Spotted wolffish of approximately 2 years of age were obtained from cultured stocks at the Dr. Joe Brown Aquatic Research Building (JBARB), Department of Ocean Sciences (DOS), Memorial University. The stocks were grown under experimental holding conditions from fish that came originally to JBARB as juveniles from Amar Seafoods Ltd. The animals had been resident of JBARB for 14 months prior to February 2023. Juvenile fish sampled had been housed in 6–10 ºC in 95–100% air saturated filtered and ultraviolet treated sea water and were in the weight range of 100–200 g. All spotted wolffish described in this manuscript were of mixed or unknown sex. We designated spotted wolffish with no gross or eye abnormalities as “normal”. Animals displaying grossly observable eye abnormalities were harvested for microscopic analysis and tank mates without ocular abnormality were harvested as controls. The average weight of the spotted wolffish we had access to for tissue harvesting for ocular analyses was 307 g. We assessed paraffin embedded fixed material from 3 normal spotted wolffish (i.e., spotted wolffish with normal grossly observable ocular features) and 4 spotted wolffish harboring a range of grossly observable ocular abnormalities. Four additional normal juvenile spotted wolffish were used for flow cytometry and western blotting experiments. Abnormal tissue observed microscopically in the scleral cartilage was designated “scleral cartilage lesion-like tissue”.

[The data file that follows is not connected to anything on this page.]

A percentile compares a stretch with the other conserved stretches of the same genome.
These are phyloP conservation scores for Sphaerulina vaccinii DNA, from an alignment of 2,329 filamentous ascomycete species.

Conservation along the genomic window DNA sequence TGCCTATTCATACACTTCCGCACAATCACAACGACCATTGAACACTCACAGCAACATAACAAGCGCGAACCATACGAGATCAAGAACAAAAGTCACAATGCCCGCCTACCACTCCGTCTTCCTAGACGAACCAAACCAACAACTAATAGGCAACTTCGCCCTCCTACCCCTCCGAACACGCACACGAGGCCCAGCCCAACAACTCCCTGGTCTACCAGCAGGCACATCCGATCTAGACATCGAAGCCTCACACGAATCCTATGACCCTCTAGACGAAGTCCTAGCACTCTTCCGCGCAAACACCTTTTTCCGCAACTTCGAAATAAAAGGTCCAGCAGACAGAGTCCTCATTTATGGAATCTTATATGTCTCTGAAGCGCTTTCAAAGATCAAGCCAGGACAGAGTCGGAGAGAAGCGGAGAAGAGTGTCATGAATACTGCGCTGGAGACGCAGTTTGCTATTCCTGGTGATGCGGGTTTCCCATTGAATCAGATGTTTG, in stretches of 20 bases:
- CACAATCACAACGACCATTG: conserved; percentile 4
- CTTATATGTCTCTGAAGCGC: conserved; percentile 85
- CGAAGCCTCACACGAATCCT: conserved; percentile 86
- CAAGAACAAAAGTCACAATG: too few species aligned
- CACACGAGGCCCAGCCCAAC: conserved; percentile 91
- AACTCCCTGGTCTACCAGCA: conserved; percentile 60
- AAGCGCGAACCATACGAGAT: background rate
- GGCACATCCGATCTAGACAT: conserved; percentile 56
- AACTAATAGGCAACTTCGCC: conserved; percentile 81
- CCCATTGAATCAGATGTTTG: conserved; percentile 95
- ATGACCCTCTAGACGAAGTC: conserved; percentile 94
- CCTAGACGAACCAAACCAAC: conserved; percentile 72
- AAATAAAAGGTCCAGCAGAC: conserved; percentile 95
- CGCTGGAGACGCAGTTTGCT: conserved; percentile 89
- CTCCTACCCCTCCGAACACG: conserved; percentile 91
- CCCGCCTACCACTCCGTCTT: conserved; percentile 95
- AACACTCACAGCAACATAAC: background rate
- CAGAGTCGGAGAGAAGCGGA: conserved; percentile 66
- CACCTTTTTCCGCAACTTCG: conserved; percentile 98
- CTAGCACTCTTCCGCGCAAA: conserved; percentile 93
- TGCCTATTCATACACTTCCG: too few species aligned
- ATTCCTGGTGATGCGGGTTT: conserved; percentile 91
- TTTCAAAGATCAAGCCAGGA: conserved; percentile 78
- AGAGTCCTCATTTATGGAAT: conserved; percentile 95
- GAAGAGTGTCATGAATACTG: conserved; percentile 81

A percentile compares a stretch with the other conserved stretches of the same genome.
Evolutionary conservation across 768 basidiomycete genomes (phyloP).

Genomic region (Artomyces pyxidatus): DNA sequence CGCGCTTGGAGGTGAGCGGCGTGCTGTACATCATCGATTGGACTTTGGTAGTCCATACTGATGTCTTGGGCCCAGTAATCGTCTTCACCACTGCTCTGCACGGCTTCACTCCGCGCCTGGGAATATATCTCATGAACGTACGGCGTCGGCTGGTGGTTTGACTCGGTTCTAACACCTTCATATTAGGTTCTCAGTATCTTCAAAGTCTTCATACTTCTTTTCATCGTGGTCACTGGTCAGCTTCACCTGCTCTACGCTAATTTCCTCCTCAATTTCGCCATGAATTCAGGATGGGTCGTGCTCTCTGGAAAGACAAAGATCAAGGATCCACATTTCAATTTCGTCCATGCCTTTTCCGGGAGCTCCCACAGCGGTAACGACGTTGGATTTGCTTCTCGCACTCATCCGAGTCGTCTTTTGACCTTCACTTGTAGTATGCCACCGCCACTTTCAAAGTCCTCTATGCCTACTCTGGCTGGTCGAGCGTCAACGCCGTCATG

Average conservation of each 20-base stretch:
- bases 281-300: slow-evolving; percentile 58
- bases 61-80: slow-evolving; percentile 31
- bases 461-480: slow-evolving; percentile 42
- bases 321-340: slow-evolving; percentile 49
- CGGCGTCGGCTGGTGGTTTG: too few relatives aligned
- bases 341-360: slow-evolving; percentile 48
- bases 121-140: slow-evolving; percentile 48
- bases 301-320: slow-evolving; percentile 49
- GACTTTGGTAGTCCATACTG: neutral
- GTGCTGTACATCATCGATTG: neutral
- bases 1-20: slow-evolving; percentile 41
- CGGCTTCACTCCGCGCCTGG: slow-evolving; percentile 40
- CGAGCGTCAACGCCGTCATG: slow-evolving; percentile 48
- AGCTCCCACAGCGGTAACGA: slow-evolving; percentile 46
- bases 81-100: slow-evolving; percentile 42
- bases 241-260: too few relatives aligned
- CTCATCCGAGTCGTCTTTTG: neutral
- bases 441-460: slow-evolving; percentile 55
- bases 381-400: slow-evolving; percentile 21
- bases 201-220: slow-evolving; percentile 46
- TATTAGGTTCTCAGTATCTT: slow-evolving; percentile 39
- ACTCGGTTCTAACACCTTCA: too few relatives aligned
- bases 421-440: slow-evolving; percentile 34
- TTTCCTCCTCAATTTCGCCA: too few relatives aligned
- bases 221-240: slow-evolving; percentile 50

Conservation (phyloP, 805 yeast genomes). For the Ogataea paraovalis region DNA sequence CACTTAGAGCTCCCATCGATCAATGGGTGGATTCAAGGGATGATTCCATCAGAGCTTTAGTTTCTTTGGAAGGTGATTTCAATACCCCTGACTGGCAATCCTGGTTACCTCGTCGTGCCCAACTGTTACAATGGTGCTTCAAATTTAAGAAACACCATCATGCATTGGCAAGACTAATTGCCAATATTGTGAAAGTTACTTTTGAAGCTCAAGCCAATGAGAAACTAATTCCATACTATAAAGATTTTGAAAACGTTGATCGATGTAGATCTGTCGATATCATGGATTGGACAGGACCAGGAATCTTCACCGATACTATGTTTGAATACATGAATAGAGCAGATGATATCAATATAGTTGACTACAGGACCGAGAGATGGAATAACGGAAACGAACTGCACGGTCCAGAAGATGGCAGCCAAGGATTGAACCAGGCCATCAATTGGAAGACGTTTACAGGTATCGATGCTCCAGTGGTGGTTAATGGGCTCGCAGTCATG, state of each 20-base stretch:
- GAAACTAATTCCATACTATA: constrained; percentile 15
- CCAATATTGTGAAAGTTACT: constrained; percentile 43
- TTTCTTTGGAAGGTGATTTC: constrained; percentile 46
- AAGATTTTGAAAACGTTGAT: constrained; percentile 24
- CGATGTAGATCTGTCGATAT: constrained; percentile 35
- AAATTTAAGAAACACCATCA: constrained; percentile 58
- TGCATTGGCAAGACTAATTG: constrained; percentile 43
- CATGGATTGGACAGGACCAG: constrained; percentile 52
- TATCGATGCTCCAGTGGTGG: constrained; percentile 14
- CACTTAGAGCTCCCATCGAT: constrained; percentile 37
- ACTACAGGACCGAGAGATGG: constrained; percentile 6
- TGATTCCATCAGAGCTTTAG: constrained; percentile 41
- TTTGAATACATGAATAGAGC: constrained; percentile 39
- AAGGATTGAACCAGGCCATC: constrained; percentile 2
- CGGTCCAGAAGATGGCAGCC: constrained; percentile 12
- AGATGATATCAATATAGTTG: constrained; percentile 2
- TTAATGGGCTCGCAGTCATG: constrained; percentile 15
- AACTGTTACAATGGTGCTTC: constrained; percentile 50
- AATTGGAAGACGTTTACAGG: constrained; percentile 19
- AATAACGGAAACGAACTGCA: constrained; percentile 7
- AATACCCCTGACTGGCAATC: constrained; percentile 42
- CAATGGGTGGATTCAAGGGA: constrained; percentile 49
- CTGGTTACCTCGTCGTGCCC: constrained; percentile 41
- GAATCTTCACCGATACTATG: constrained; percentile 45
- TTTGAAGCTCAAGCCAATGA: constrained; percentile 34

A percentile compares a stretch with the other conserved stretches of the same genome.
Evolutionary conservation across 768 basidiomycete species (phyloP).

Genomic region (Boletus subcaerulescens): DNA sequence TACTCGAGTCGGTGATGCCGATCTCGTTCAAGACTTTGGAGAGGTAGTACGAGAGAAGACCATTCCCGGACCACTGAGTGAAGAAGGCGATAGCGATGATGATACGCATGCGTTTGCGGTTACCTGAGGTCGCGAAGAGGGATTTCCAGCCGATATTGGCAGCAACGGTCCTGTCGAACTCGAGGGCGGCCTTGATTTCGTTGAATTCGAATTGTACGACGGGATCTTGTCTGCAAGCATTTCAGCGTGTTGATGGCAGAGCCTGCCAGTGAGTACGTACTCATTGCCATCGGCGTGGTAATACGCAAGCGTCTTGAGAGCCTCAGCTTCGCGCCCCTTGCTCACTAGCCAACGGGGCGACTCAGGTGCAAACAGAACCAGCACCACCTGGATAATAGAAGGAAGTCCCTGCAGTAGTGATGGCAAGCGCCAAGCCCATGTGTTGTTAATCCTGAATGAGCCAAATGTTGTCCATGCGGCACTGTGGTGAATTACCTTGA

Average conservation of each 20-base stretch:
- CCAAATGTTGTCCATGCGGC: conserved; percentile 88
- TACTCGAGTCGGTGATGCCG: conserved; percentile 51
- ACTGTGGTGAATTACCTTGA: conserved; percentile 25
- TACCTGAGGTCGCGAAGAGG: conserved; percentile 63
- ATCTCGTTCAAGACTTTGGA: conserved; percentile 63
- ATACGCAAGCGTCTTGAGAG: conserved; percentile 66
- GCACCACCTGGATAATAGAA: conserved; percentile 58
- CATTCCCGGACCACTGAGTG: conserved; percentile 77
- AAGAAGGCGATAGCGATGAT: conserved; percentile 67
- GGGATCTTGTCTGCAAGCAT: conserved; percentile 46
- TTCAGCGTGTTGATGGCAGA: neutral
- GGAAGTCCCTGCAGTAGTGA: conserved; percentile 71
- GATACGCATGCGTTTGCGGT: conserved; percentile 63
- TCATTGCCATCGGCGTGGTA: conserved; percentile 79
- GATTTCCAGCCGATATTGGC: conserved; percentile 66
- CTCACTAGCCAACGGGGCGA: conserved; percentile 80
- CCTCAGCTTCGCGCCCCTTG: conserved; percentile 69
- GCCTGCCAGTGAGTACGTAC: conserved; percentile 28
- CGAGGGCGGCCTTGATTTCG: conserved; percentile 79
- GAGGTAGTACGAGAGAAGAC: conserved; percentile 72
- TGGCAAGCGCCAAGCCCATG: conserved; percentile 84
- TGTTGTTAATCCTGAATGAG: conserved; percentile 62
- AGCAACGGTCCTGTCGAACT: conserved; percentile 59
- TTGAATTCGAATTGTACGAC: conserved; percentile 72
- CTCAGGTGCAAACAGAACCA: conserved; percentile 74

Separate groups of adult spotted wolffish (average weight of 780 g at harvest) were randomly sampled from tanks of fish that had been stocked at 25 kg / m2 of tank bottom in which there were 100 fish per tank and which had been acclimated to 1 °C, 8 °C and 14 °C for a period of 6 weeks (see Supplemental Figs. 13). These fish were sampled from a population that was being exposed to these temperatures in a separate study designed to assess metabolic parameters in relation to the ability of this species to tolerate warmer temperatures. Four animals per temperature were used in histochemical and PCNA quantitative morphometric and immunohistochemical analyses. The temperature range was chosen to approximate the temperatures in the wild (2 to 8 °C)10, but also slightly exceeding temperatures encountered in the culture of spotted wolffish which it is normally 4 to 12 °C14. For the fish used in the temperature experiment, these fish were housed in a separate building (the “Back Tank Building”) with a photoperiod of 16 h light: 8 h dark, sea water water air saturation levels of ~ 100–115%. Flow into the tanks was at 20 L / min. Only one tank (2.0 m in diameter, filled to 40 cm in depth) was used per temperature. Temperature control was + /−0.2 oC (see Supplemental Figs. 13). Since the temperature challenge experiments were performed over an extended period of 6 weeks (Supplemental Figs. 13), the animals in these cohorts were monitored carefully on a daily basis by DOS staff for any signs of health problems.